• Chris, I’m fascinated by your attempt to re-create Gull Cottage in miniature form. It has bugged me for years that the window from the master bedroom (leading onto the balcony) and the upstairs hall window are in alignment when you look at the front of the house (and the bedroom window is directly above the living room window). However, when you come up the stairs (which don’t seem to line up perpendicularly with the downstairs hall) and go across the hall to the master bedroom door, the light reflects from the upstairs hall window – to the right – but then when you go through the bedroom door, you do turn a little to the right to approach the balcony window, but it just doesn’t seem that you’ve turned right far enough to actually be facing the front of the house again.

      Would love to see interior schematics of the house – like many others have expressed here, I’d build a duplicate in a heartbeat if I had the money and the means!!

  11. Linda Cast Says:

    The house and film are in my dreams too. The book (1945, by Josephine Leslie, writing as R. A. Dick) is charming, and so far (a few chapters in), the film follows the story closely. In the tale, Gull Cottage is a small stone house on a winding road at the end of Whitecliff (there’s a White Cliff Bay in England, surrounded by high bluffs). The following link goes to an interesting article on the story and the relationship of the times, ghosts, and feminism.;jsessionid=BB34F09F10D0A4DC80049CBAB0B3AAA7.inst2_1a?docId=5000370040

    • Christine Haskell Says:

      Thank you for including that great article! It is true that 1945 must have been an incredible year for women of the time…the loss and changing times. This movie has struck so many people and is so layered in its themes. They just don’t make them like that anymore –

  12. Hi all,
    It’s great to see how much interest people have in all this… romance is not dead! LOL I haven’t been able to track down any plans. It’s a pity that Steve wasn’t more interested as a child… you know if he ever wan’ts to sell those props he’ll make a fortune… and that’s just the bidding amongst us, let alone the “real” collectors. hahaha. I’ve been toying with the idea of getting an architect to recreate the house, in plans, for me. And then see what alterations would be necessary for all mod cons, and building restrictions/standards etc. Have to find out about the cost. I imagine it would be high, as they’d have to study the movie stills quite intensely. It wouyld be so hard to gauge scale unless you knew exactly what height the actors were in their dress shoes, or had some other ‘Standard’ item by which to gauge size. I don’t think I’d be satisfied if it were a guesstimate. I want that house!! Hahahahaha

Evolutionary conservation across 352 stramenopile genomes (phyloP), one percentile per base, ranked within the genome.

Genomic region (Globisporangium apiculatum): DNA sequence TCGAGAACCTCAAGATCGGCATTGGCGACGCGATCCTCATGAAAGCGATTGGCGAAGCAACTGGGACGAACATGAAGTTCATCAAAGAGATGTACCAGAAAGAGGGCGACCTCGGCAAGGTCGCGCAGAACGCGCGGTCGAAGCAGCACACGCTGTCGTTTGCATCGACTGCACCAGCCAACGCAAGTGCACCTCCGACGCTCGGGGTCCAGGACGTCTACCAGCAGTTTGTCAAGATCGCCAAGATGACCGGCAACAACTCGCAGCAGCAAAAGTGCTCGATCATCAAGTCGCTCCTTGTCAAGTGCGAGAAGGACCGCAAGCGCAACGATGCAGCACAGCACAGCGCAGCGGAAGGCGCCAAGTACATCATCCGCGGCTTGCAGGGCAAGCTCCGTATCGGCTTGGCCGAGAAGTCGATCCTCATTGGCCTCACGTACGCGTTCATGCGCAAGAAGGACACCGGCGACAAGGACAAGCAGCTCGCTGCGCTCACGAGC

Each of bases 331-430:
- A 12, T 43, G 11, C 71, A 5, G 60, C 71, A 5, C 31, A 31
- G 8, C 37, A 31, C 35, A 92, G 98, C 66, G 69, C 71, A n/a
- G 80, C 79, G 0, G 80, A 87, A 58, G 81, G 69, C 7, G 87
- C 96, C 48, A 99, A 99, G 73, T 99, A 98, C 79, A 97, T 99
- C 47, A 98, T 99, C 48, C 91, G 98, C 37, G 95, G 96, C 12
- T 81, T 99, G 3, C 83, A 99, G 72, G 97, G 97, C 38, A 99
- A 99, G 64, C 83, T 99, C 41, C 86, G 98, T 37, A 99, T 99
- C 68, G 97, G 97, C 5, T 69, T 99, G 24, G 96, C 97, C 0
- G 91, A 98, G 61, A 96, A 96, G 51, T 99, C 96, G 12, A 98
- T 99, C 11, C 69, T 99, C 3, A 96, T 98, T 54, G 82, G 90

• If you look really closely at the film you will notice the master bedroom is not over the living room but on the right side of the house where the double staircase leads, please send your ideas. I have the definitive version on DVD. Thank you, look out for it next time you watch the movie.

  13. Jaya, you are not alone! I could die happy in that house!

  14. […] wheel in the cottage […]

  15. Morgan Says:

    So confused: when I used to stand on the spot where you could see (from the coastline) that this was the “spot” where the cottage stood, I thought the farmers building holding onions was what was left of the set. Now, that being said, so VERY glad I am wrong about the house. However, I still want to know about that porch I stood on as a child. Any Ideas? Thanks

    • Not sure what your question is, but part of the film was filed in Monterey, I believe. I believe the coastline is the Monterey coastline. Anyone have definitive info?

  16. brigitte Says:

    Hey, where did you guys get the music soundtrack of the movie? I would love to have it! My husband grew up right by where the movie was filmed. He never believed me about it being filmed in PV. do you think the house was by the old Marine Land site?

  17. brigette, yes, I believe that’s where the house was. I bought the soundtrack from It’s the most haunting, beautiful music I’d ever heard. I loved that soundtrack for years and was so happy to finally find it on amazon.

  18. Hi All,

    I’m really thrilled to have found individuals with the same passion for the movie that I share. I am 48 years old and have watched the movie over and over since my early twenties. I take my family to the California Coastal town of Cambria for a week every year and we always watch the movie while there. It’s neat to know that they filmed parts of it not too terribly far from there. We have done it since my kids were very small and now it is among their favorite movie as well. I also love the house and have thought that if I ever won the lottery that I would have something just like it built. I’ve had the soundtrack for years and play it very often and it represents some of the most beautiful music ever composed. I’m looking forward to checking back here often to read the new comments. Oh yes, one more thing….I found a clock just like the one from the movie a few years ago on ebay and enjoy hearing it chime every half an hour…